I wake up groggy to my 7:15 alarm in the dark back bedroom; my coffee habit has taken away my morning alertness, and the lack of morning light leaves my mind dim. I wonder when I’ll have some unencumbered time to purge my system, restore the functioning of my adrenal glands. I put on my wrap. Anyone else up? The dog jumps up from the bedroom floor where he’d been waiting, wags, smiles, and follows me out. My seven-year old, always pleased to greet his first morning companion. I love his slim, firm shape as I give him a morning hug, and again I commit to enjoy his littleness while it lasts.
I wake up the girls and my eldest son with a few gentle calls or a morning song, believing a sweet awaking is the best.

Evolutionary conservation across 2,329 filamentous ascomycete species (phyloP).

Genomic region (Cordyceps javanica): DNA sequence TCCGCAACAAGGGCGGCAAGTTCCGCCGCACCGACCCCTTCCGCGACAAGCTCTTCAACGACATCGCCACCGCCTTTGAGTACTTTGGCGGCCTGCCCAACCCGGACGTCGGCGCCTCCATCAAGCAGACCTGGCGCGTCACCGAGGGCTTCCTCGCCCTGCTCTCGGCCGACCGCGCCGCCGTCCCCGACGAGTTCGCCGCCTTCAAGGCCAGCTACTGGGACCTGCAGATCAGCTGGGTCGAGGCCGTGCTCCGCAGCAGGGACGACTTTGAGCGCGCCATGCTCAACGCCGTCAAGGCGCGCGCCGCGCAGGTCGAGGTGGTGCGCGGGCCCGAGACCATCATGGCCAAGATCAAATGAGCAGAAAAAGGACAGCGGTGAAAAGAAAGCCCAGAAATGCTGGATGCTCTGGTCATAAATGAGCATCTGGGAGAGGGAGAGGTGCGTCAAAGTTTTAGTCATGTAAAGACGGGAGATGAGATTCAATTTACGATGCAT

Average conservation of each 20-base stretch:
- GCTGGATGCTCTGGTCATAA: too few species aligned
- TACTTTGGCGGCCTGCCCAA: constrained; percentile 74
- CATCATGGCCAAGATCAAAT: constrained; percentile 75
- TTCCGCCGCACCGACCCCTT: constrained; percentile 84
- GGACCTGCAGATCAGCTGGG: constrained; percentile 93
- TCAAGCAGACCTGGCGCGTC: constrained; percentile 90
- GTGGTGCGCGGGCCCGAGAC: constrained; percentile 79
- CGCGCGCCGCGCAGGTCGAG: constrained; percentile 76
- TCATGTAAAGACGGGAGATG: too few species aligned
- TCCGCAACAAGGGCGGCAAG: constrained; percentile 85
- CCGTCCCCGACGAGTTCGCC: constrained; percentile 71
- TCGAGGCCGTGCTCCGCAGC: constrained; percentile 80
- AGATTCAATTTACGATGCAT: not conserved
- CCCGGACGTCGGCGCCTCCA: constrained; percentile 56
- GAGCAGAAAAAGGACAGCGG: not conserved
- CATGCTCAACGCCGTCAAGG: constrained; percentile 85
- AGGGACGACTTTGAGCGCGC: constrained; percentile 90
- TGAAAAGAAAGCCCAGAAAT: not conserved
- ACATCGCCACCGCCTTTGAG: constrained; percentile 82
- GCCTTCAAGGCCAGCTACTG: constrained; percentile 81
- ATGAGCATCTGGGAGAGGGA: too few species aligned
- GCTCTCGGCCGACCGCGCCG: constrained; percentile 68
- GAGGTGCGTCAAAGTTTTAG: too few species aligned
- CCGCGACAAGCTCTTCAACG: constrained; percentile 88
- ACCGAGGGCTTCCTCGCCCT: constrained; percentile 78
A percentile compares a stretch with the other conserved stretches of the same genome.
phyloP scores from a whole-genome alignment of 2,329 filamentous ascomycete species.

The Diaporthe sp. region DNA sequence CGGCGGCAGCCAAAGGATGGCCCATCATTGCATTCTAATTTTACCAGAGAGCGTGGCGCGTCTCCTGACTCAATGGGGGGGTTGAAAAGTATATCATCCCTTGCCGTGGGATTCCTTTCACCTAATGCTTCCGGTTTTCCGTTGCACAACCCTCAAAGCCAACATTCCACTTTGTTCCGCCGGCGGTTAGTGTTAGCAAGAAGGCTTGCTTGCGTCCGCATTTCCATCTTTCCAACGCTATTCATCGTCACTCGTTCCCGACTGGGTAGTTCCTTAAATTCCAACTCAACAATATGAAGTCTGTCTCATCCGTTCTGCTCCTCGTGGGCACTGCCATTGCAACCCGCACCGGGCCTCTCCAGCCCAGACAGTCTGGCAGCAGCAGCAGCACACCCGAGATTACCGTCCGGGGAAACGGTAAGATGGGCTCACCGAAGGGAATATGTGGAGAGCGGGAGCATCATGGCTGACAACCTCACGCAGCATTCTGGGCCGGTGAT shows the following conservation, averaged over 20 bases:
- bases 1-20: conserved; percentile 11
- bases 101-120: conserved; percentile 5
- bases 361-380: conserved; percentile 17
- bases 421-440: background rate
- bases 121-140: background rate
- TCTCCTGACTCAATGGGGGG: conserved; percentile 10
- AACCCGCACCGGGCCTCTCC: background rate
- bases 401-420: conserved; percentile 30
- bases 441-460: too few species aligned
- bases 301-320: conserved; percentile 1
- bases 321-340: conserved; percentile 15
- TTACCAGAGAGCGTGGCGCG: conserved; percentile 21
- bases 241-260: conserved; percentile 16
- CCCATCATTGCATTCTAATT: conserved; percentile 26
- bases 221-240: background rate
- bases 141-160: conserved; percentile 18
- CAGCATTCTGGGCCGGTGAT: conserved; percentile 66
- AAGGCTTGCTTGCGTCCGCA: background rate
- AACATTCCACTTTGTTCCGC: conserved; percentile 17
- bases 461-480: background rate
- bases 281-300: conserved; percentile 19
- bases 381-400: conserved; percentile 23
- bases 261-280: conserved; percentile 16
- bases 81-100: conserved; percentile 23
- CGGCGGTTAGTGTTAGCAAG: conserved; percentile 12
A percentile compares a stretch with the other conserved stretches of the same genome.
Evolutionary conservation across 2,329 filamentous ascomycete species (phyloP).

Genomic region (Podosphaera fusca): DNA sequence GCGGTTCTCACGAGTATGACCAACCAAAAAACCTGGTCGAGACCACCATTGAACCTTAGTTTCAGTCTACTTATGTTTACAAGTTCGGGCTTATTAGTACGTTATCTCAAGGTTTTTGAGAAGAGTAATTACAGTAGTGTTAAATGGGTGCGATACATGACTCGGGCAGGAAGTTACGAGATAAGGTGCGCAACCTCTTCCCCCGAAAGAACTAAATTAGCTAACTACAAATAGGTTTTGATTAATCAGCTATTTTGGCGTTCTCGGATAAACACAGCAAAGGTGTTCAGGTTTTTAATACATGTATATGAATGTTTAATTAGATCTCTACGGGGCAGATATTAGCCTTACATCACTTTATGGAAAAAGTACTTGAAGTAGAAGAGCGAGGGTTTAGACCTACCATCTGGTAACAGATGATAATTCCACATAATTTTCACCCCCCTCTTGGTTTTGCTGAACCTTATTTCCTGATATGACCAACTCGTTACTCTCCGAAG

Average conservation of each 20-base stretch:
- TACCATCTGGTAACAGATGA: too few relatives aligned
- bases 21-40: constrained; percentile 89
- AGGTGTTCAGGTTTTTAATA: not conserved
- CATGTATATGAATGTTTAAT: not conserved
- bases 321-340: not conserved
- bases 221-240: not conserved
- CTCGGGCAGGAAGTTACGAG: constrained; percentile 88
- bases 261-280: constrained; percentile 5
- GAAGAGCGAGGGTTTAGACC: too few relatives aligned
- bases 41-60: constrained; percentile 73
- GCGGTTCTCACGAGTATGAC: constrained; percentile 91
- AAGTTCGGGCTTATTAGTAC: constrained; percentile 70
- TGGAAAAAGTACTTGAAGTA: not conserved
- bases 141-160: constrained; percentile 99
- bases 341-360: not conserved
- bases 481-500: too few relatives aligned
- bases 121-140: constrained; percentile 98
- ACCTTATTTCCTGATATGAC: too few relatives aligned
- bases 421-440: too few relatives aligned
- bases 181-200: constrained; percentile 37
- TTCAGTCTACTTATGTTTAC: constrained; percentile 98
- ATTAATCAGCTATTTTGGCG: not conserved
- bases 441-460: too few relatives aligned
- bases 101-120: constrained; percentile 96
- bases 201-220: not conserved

I refuse to answer any but the simplest question in my first half hour after waking—any attempts to get sense from me will end in frustration. But I can do mechanical tasks—empty dishwasher, unlock gate, start a load of laundry. I am drawn outside into the fresh, golden morning, in the back garden I listen to the birds and the sounds of people heading off to work and school while I take down and fold the laundry.
Working the clothesline is my favorite household chore. It keeps me in touch with the seasons and the weather, and the sun and wind do most of the work. I check the air, smell for rain or coming heat as I handle the slightly crisp, clean towels. I remove items in order of the room they go to, and feel a comforting sense of order. The cottons have absorbed the fragrance of a spray of night-blooming flowers that hang over the nearby fence. I shake out an earwig, pick up and repair some pins, and take the load in for sorting by the kids. When winter comes, it will be back to electrical drying. Taking toasty, soft towels out of the dryer is another sort of pleasure.